Before you take any action you must want to do so. Sounds simple, right? That’s what resolutions are all about. So why are so many long forgotten by February? Because the failed resolutions were made with interest, not commitment.
Oh sure, I am interested in being more healthy – but I’m not committed to it. How could I be when I do not eat well, drink way too much caffeine, exercise minimally and have other bad habits?
I meet a lot of people who want to change jobs or at least secure a position – most are interested, not committed. Simply having me review a resume with no follow up action on their part is pure interest. At the very least, use some of the suggestions.
I have a good friend that told me that people to not commit until they feel enough pain. I tend to avoid pain at all possible – it is a general rule I like to follow and for the most part it serves me well. However, I have also discovered it has its flaws.
Avoiding pain is a way to avoid commitment. The biggest reason to adopt the avoiding pain is to avoid rejection. No one likes rejection; however it can be used as a growth tool.
When I was in the financial industry and was contemplating looking elsewhere within the industry I remember being struck with a thought: “what if another company does not think I’m as good as I think I am, what if I have just fooled this company and I really suck?!” Yes, welcome to my mind.
So I avoided it, I did not prepare my resume, I did not prepare for networking, I did not want to interview – I completely avoided it. The pain came when I was forced to take action and the avoidance increased the pain.
Sometimes we just need to think or talk through it. So let me ask you these seemingly simple questions. Write down or say out loud your initial response – don’t think about it. It all boils down to three questions:
Are you happy?
What are you willing to do about it?
Taking it a step further:
What do you want?
What do you need?
What is the worst that could happen if you do nothing?
What is the best that could happen if you changed nothing?
What is the worst that could happen if you take action?
What is the best that could happen if you take action?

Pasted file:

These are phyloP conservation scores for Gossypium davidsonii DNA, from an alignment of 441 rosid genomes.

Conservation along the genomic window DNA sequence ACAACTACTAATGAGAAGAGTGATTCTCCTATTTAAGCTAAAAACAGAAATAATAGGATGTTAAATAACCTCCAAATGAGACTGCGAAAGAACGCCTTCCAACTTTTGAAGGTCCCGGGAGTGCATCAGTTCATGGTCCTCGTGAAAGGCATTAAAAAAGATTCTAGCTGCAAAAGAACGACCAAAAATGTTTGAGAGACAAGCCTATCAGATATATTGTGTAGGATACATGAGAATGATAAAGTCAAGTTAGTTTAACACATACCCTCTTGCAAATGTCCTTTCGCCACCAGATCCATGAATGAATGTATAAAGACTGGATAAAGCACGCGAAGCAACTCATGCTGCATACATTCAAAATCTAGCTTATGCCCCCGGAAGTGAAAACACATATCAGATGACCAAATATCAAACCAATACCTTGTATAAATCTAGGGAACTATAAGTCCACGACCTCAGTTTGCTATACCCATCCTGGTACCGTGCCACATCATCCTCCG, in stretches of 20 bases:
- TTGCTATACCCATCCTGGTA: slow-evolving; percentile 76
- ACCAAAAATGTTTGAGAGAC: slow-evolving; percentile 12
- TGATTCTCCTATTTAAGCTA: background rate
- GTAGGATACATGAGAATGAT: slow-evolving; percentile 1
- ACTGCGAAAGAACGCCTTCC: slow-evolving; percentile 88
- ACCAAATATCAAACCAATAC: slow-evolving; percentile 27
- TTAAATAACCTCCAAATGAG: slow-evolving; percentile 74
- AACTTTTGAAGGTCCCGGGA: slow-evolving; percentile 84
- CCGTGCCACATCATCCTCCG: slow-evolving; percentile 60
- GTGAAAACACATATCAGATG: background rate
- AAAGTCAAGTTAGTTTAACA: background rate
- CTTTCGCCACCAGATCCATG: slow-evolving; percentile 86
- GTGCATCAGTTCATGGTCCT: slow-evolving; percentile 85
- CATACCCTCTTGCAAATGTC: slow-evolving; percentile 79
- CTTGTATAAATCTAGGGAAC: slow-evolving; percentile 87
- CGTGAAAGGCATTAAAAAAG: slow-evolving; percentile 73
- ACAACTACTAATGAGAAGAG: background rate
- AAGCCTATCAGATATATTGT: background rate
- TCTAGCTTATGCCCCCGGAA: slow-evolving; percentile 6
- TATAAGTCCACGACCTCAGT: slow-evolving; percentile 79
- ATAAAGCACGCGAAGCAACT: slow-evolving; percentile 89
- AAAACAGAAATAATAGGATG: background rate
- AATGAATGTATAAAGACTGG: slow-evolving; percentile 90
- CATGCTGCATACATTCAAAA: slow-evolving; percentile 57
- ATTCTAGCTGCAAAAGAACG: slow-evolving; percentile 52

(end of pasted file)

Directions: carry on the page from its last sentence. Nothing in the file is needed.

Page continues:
What is involved in making change?
What do you need to do to get what you want?
What are you willing to do to get what you want?
What are you not willing to do?
What are you afraid of?
I suggest writing down your answers so you can come back and look at them again. For each response keep asking “why?” until you get to the real reasons.
Maybe you are okay where you are and have felt the need to change based on other people’s intentions. To that I say: “Knock it off! It is your life, you create your own happiness – stop worrying about what other people think.”
Maybe you can uncover what your real fear is and this will give you the opportunity to reach out for assistance. Whether it be a significant other, a good friend, a coach, a professional, a mentor – whomever it is you need, reach out and ask for help – once you commit.
If you are interested keep your wants to yourself. It is like the boy who cried wolf. People will soon learn that you are just blowing smoke and tire of hearing it. If you have repeatedly stated you want to change something but have never done anything to prove it people will not believe you when you actually make that commitment.
However, if you are committed, commit to yourself first, take some steps and prove to yourself that you truly want this. Answering the questions above is just a tool – not an actionable step. But it is a good start to taking action. Once you have identified actionable items within your answers – go with them and perform them. Each action taken is a commitment fulfilled, a step toward success, proof of your commitment.
“Some people pursue happiness, others create it.” One of my favorite quotes – something to think about.
Once you start the processes of taking actionable steps you can work on allowing the good things to come to you. Which will be the next post – how to open the door to welcome and allow the good to come in and stay awhile….
Lisa K. McDonald, CPRW
Certified Professional Resume Writer
Career Polish, Inc.